Daily roundup: April 2, 2014

Bite-sized hospital and health industry news

  • California: The number of California kindergarten students who have not been vaccinated because of their parents' beliefs or concerns has increased by 15% since the last school year, according to data from the California Department of Public Health. The new data come as California struggles with a measles outbreak that has infected at least 49 people. Overall, the report found that more than 16,000 children entered primary school in California this year without vaccinations because of their parents' personal beliefs, a number that has more than doubled over the past six years (Reese, Sacramento Bee, 3/30).

Measles breaks out in New York, California

  • Massachusetts: Patients at St. Elizabeth's Medical Center in Boston can now be treated by specialists at Dana-Farber Cancer Institute under a new partnership between the oncology center and St. Elizabeth's parent company, Steward Health Care System. Specifically, St. Elizabeth's patients can complete medical treatments at Dan Farber's Longwood location. The deal expands on a 2011 affiliation and establishes St. Elizabeth as the main oncology hub for the Steward system (Donnelly, "Health Care Inc. Boston," Boston Business Journal, 3/31).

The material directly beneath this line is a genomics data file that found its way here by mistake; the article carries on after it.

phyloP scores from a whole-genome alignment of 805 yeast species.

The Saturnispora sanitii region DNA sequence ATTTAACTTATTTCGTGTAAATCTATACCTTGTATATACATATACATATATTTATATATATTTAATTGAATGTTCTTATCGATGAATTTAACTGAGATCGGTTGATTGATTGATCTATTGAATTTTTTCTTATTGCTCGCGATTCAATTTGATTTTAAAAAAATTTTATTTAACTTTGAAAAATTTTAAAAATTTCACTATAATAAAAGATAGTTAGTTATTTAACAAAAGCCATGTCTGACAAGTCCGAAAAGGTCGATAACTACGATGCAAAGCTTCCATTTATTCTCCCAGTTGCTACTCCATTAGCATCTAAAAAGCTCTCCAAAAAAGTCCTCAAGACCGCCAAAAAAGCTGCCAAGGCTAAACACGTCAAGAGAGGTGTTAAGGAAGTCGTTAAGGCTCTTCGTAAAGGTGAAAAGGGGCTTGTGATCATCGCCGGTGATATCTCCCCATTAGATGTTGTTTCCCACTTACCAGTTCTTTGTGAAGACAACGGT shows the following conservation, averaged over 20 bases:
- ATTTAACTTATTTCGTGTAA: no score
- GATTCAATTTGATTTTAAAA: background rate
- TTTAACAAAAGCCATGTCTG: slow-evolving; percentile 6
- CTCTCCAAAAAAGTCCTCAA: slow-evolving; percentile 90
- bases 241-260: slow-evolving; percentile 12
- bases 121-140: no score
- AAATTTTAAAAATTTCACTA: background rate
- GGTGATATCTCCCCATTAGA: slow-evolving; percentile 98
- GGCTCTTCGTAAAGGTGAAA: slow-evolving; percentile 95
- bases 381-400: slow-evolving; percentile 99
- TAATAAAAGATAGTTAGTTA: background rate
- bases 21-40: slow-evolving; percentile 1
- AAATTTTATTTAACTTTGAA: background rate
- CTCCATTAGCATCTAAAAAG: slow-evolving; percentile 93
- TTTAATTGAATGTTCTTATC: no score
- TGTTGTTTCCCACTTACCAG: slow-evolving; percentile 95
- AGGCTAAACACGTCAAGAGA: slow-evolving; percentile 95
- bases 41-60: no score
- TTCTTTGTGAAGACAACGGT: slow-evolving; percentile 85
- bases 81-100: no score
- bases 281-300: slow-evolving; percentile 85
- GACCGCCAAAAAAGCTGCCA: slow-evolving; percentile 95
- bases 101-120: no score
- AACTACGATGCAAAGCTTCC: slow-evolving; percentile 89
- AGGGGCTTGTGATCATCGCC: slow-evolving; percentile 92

• North Carolina: UNC Health Care this week finalized its affiliation with Nash Health Care. Under the partnership, UNC will not own any of Nash's assets, but it will manage the system's operations. The affiliation will allow Nash to be better prepared for future health industry challenges and strengthen its "position as a regional medical center," according to Nash President and CEO Larry Chewning  (deBruyn, Triangle Business Journal, 3/31).

Next in the Daily Briefing

Hospitals to CMS: How will the ICD-10 delay work?

Read now

You May Also Like